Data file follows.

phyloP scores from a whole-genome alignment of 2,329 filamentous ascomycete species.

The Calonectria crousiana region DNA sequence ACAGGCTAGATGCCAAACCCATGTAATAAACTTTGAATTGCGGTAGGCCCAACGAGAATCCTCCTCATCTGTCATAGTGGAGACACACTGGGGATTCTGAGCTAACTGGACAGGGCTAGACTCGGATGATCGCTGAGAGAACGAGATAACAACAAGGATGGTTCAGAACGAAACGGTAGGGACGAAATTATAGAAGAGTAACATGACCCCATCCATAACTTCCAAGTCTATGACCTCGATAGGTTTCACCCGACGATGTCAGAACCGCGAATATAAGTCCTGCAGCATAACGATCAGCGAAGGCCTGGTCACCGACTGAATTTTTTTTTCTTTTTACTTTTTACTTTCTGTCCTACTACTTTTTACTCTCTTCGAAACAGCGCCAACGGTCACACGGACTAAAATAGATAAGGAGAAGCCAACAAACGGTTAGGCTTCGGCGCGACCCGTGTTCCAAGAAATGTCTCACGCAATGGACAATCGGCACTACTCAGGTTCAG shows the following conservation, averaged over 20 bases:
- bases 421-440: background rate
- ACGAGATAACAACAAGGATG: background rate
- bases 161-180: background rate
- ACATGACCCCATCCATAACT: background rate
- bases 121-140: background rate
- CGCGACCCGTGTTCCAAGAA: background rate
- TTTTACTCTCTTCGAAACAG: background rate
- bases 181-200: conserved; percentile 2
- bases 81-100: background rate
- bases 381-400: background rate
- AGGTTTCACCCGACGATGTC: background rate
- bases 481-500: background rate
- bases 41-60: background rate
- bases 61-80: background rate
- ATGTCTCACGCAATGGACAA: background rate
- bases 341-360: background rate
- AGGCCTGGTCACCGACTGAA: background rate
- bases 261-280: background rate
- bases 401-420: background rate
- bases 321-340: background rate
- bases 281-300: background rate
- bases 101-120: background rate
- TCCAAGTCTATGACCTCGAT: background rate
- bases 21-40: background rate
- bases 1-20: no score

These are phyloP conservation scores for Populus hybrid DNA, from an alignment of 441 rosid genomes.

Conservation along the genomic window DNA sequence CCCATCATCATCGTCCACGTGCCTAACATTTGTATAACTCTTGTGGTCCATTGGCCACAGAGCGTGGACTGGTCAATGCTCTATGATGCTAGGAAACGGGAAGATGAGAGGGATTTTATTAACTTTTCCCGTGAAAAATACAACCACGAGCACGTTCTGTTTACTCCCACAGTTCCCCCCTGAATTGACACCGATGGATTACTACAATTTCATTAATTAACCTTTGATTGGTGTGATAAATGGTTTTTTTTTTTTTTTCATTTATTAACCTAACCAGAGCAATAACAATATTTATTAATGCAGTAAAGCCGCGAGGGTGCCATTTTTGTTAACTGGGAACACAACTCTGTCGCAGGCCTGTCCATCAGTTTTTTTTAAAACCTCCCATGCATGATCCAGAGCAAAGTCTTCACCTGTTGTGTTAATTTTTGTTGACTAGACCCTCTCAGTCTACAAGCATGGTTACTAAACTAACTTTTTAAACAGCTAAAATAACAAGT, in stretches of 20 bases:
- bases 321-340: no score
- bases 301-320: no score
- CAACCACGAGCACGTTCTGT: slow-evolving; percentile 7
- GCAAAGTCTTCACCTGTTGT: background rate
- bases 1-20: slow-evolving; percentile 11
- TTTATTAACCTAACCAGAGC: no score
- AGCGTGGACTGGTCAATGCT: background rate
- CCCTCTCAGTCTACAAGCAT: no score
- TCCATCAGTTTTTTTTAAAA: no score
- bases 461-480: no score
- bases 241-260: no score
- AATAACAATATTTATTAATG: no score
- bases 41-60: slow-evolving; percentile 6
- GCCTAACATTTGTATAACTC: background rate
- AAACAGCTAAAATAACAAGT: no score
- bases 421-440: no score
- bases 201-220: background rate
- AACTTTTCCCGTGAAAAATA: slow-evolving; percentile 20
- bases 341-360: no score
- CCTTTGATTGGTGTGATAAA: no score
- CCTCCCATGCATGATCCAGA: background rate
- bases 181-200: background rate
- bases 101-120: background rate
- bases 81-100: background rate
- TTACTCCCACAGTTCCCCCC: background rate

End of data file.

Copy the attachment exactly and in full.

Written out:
phyloP scores from a whole-genome alignment of 2,329 filamentous ascomycete species.

The Calonectria crousiana region DNA sequence ACAGGCTAGATGCCAAACCCATGTAATAAACTTTGAATTGCGGTAGGCCCAACGAGAATCCTCCTCATCTGTCATAGTGGAGACACACTGGGGATTCTGAGCTAACTGGACAGGGCTAGACTCGGATGATCGCTGAGAGAACGAGATAACAACAAGGATGGTTCAGAACGAAACGGTAGGGACGAAATTATAGAAGAGTAACATGACCCCATCCATAACTTCCAAGTCTATGACCTCGATAGGTTTCACCCGACGATGTCAGAACCGCGAATATAAGTCCTGCAGCATAACGATCAGCGAAGGCCTGGTCACCGACTGAATTTTTTTTTCTTTTTACTTTTTACTTTCTGTCCTACTACTTTTTACTCTCTTCGAAACAGCGCCAACGGTCACACGGACTAAAATAGATAAGGAGAAGCCAACAAACGGTTAGGCTTCGGCGCGACCCGTGTTCCAAGAAATGTCTCACGCAATGGACAATCGGCACTACTCAGGTTCAG shows the following conservation, averaged over 20 bases:
- bases 421-440: background rate
- ACGAGATAACAACAAGGATG: background rate
- bases 161-180: background rate
- ACATGACCCCATCCATAACT: background rate
- bases 121-140: background rate
- CGCGACCCGTGTTCCAAGAA: background rate
- TTTTACTCTCTTCGAAACAG: background rate
- bases 181-200: conserved; percentile 2
- bases 81-100: background rate
- bases 381-400: background rate
- AGGTTTCACCCGACGATGTC: background rate
- bases 481-500: background rate
- bases 41-60: background rate
- bases 61-80: background rate
- ATGTCTCACGCAATGGACAA: background rate
- bases 341-360: background rate
- AGGCCTGGTCACCGACTGAA: background rate
- bases 261-280: background rate
- bases 401-420: background rate
- bases 321-340: background rate
- bases 281-300: background rate
- bases 101-120: background rate
- TCCAAGTCTATGACCTCGAT: background rate
- bases 21-40: background rate
- bases 1-20: no score

These are phyloP conservation scores for Populus hybrid DNA, from an alignment of 441 rosid genomes.

Conservation along the genomic window DNA sequence CCCATCATCATCGTCCACGTGCCTAACATTTGTATAACTCTTGTGGTCCATTGGCCACAGAGCGTGGACTGGTCAATGCTCTATGATGCTAGGAAACGGGAAGATGAGAGGGATTTTATTAACTTTTCCCGTGAAAAATACAACCACGAGCACGTTCTGTTTACTCCCACAGTTCCCCCCTGAATTGACACCGATGGATTACTACAATTTCATTAATTAACCTTTGATTGGTGTGATAAATGGTTTTTTTTTTTTTTTCATTTATTAACCTAACCAGAGCAATAACAATATTTATTAATGCAGTAAAGCCGCGAGGGTGCCATTTTTGTTAACTGGGAACACAACTCTGTCGCAGGCCTGTCCATCAGTTTTTTTTAAAACCTCCCATGCATGATCCAGAGCAAAGTCTTCACCTGTTGTGTTAATTTTTGTTGACTAGACCCTCTCAGTCTACAAGCATGGTTACTAAACTAACTTTTTAAACAGCTAAAATAACAAGT, in stretches of 20 bases:
- bases 321-340: no score
- bases 301-320: no score
- CAACCACGAGCACGTTCTGT: slow-evolving; percentile 7
- GCAAAGTCTTCACCTGTTGT: background rate
- bases 1-20: slow-evolving; percentile 11
- TTTATTAACCTAACCAGAGC: no score
- AGCGTGGACTGGTCAATGCT: background rate
- CCCTCTCAGTCTACAAGCAT: no score
- TCCATCAGTTTTTTTTAAAA: no score
- bases 461-480: no score
- bases 241-260: no score
- AATAACAATATTTATTAATG: no score
- bases 41-60: slow-evolving; percentile 6
- GCCTAACATTTGTATAACTC: background rate
- AAACAGCTAAAATAACAAGT: no score
- bases 421-440: no score
- bases 201-220: background rate
- AACTTTTCCCGTGAAAAATA: slow-evolving; percentile 20
- bases 341-360: no score
- CCTTTGATTGGTGTGATAAA: no score
- CCTCCCATGCATGATCCAGA: background rate
- bases 181-200: background rate
- bases 101-120: background rate
- bases 81-100: background rate
- TTACTCCCACAGTTCCCCCC: background rate